metabolism is the sum of all reactions in the body
metabolic reactions are of two types
In anabolic reactions energy is used to synthesize large
molecules from smaller molecules.
Anabolic reactions create materials for growth and repair.
In catabolic reactions large molecules are decomposed into
Catabolic reactions release energy for cellular use
Dehydration synthesis is a type of anabolic reaction.
triglycerides, polysaccharides, and proteins are synthesized through dehydration
A molecule of water is released from dehydration synthesis.
Amino acids are joined by
polysaccharides from monosaccharides
proteins from amino acids
nucleic acids from nucleotides
fats by joining fatty acids to glycerol
hydrolysis is the reverse of dehydration synthesis
water is used to break apart molecules
hydrolysis releases energy from chemical bonds
Decomposes Polysaccharides into monosaccharides & disaccharides
Decomposes proteins into amino acids
Decomposes Fats into fatty acids & glycerol
Decomposes Nucleic Acids into nucleotides
The critical amount of energy required for a
reaction to occur is called the activation energy.
Enzymes are biological catalysts
They greatly reduce the activation
energy required to start a reaction.
Characteristics of enzymes
Most enzymes are Proteins
Enzymes lower the activation energy of a reaction
Enzymes catalyze reactions
– they increase the rate of reactions, but are not consumed by the reaction
Enzymes are specific to one substrate.
A substrate is the target molecule of an enzyme
Enzymes are named for substrate they act upon and
their name usually ends with _____ase.
Examples of enzymes:
Lipase: decomposes lipids
Protease: decomposes proteins
Nuclease: decomposes nucleic acids
ATP Synthase: synthesizes ATP molecules
The Active site of an enzyme is the region that binds to the substrate
The enzyme temporarily binds to the substrate forming an Enzyme-Substrate Complex
The Enzyme releases the product and enzyme is reused for a new reaction.
Rate of enzyme-catalyzed reactions
The rate of a reaction is limited by:
1. The concentration of substrate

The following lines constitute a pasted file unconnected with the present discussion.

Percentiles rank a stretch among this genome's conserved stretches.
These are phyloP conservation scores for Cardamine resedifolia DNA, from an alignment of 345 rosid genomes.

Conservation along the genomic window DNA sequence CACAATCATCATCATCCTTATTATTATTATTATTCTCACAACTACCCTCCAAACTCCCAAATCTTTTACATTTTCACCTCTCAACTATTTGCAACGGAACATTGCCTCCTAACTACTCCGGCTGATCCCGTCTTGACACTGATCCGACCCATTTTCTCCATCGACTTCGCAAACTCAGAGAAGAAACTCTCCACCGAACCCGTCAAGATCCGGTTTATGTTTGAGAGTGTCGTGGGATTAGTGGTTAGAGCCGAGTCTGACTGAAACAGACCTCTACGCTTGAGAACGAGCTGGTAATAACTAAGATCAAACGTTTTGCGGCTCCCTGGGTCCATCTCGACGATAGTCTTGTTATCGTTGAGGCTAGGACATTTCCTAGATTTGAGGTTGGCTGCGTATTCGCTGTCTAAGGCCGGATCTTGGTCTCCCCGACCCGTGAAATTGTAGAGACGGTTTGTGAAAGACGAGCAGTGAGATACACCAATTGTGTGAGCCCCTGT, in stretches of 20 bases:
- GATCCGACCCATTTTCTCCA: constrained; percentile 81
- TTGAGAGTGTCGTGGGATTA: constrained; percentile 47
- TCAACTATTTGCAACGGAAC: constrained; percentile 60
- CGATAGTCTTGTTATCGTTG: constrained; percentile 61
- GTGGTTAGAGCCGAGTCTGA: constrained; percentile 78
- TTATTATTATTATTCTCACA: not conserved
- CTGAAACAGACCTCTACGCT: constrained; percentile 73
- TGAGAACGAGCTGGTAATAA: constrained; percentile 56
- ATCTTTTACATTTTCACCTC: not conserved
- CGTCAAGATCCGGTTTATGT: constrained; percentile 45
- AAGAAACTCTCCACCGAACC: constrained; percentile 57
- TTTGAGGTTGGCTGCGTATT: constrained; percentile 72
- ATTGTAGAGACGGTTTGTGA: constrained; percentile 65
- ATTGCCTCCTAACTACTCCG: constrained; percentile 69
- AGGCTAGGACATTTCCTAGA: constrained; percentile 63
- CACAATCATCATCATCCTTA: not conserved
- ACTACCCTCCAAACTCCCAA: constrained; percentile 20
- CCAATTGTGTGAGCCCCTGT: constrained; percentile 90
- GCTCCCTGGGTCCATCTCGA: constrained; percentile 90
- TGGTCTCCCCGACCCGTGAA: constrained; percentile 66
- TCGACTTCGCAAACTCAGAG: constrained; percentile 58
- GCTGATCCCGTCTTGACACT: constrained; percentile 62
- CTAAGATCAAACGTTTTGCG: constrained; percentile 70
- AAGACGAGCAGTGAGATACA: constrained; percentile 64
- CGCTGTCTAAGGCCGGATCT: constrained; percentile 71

2. The concentration of enzyme
3. The efficiency of enzymes
Some enzymes handle 2-3 molecules per second
Other enzymes handle thousands per second
A metabolic pathway is a complex series of reactions leading to a product
Metabolic Pathways are controlled by several enzymes
Example: The catabolic pathway
for the breakdown of glucose is
The product of each reaction becomes the substrate of next reaction.
Each step requires its own enzyme
The least efficient enzyme is the “Rate-Limiting Enzyme”
Rate-limiting enzyme is usually first in sequence
• Enzyme A = Rate-limiting Enzyme
Negative Feedback in Metabolic Pathway
Negative feedback prevents too much product from being produced.
The product of the metabolic pathway often inhibits the rate-limiting enzyme.
substance that increases the efficiency of an enzyme
Cofactors include ions (zinc, iron, copper) and coenzymes
Coenzymes are organic cofactors
Coenzymes include Vitamins (Vitamin A, B, D)
Reusable – required in small amounts
Vitamins are essential organic molecules that humans cannot synthesize, so they
must come from diet
Many vitamins are coenzymes
Vitamins can function repeatedly, so can be used in small amounts.
Example: Coenzyme A
Energy for Metabolic Reactions
Energy: is the capacity to change something, or ability to do work.
Common forms of energy:
Energy cannot be created or destroyed, but it may
be transferred from one form to another.
example of energy transfer: combustion engine
The combustion of fuel converts chemical energy in
the gasoline into kinetic energy, heat, sound. Water
and CO2 are produced as waste.
Fuel (chemical energy)
= Kinetic Energy + CO2 + H2O
Cell Respiration is the transfer of energy from food molecules into a
form the cells can use
Energy from foods such as glucose is used to make ATP for the cell.
Reaction of Cell Respiration
Initial fuel or
End of Section 1, Chapter 4
ATP = Energy
currency for cells